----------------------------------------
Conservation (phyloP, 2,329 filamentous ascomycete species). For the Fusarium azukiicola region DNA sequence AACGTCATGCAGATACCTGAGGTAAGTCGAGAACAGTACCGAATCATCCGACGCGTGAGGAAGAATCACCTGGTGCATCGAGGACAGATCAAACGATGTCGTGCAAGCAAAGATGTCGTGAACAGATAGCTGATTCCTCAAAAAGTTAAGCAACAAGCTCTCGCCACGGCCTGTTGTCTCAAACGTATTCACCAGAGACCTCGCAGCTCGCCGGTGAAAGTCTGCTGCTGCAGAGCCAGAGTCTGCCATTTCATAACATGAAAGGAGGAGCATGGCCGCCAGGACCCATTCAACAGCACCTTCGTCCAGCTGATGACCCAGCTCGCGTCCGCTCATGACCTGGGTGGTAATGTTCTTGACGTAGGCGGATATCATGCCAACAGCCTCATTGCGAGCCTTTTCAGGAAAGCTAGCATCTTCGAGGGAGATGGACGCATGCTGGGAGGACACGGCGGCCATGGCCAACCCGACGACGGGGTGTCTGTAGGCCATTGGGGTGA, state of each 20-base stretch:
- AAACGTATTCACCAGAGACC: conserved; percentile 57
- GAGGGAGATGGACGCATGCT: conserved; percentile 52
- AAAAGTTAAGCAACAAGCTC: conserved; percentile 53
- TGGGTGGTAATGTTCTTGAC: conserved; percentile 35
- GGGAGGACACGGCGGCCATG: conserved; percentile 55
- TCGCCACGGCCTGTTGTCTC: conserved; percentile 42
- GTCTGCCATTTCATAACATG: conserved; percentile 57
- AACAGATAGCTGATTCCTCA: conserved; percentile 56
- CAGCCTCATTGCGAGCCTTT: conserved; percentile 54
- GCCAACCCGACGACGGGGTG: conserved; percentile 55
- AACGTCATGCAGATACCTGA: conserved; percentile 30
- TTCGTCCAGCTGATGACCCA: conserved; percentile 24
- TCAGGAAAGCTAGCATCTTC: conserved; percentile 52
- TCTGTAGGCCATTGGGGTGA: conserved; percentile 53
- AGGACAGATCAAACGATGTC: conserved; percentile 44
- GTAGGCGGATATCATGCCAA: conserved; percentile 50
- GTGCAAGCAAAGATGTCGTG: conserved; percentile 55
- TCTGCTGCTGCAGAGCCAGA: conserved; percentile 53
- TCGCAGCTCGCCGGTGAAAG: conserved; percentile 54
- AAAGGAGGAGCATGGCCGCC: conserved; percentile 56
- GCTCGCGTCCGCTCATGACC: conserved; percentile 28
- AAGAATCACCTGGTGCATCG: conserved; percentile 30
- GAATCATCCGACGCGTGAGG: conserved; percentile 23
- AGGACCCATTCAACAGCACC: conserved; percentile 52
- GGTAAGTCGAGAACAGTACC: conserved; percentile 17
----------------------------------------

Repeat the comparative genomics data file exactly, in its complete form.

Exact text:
Conservation (phyloP, 2,329 filamentous ascomycete species). For the Fusarium azukiicola region DNA sequence AACGTCATGCAGATACCTGAGGTAAGTCGAGAACAGTACCGAATCATCCGACGCGTGAGGAAGAATCACCTGGTGCATCGAGGACAGATCAAACGATGTCGTGCAAGCAAAGATGTCGTGAACAGATAGCTGATTCCTCAAAAAGTTAAGCAACAAGCTCTCGCCACGGCCTGTTGTCTCAAACGTATTCACCAGAGACCTCGCAGCTCGCCGGTGAAAGTCTGCTGCTGCAGAGCCAGAGTCTGCCATTTCATAACATGAAAGGAGGAGCATGGCCGCCAGGACCCATTCAACAGCACCTTCGTCCAGCTGATGACCCAGCTCGCGTCCGCTCATGACCTGGGTGGTAATGTTCTTGACGTAGGCGGATATCATGCCAACAGCCTCATTGCGAGCCTTTTCAGGAAAGCTAGCATCTTCGAGGGAGATGGACGCATGCTGGGAGGACACGGCGGCCATGGCCAACCCGACGACGGGGTGTCTGTAGGCCATTGGGGTGA, state of each 20-base stretch:
- AAACGTATTCACCAGAGACC: conserved; percentile 57
- GAGGGAGATGGACGCATGCT: conserved; percentile 52
- AAAAGTTAAGCAACAAGCTC: conserved; percentile 53
- TGGGTGGTAATGTTCTTGAC: conserved; percentile 35
- GGGAGGACACGGCGGCCATG: conserved; percentile 55
- TCGCCACGGCCTGTTGTCTC: conserved; percentile 42
- GTCTGCCATTTCATAACATG: conserved; percentile 57
- AACAGATAGCTGATTCCTCA: conserved; percentile 56
- CAGCCTCATTGCGAGCCTTT: conserved; percentile 54
- GCCAACCCGACGACGGGGTG: conserved; percentile 55
- AACGTCATGCAGATACCTGA: conserved; percentile 30
- TTCGTCCAGCTGATGACCCA: conserved; percentile 24
- TCAGGAAAGCTAGCATCTTC: conserved; percentile 52
- TCTGTAGGCCATTGGGGTGA: conserved; percentile 53
- AGGACAGATCAAACGATGTC: conserved; percentile 44
- GTAGGCGGATATCATGCCAA: conserved; percentile 50
- GTGCAAGCAAAGATGTCGTG: conserved; percentile 55
- TCTGCTGCTGCAGAGCCAGA: conserved; percentile 53
- TCGCAGCTCGCCGGTGAAAG: conserved; percentile 54
- AAAGGAGGAGCATGGCCGCC: conserved; percentile 56
- GCTCGCGTCCGCTCATGACC: conserved; percentile 28
- AAGAATCACCTGGTGCATCG: conserved; percentile 30
- GAATCATCCGACGCGTGAGG: conserved; percentile 23
- AGGACCCATTCAACAGCACC: conserved; percentile 52
- GGTAAGTCGAGAACAGTACC: conserved; percentile 17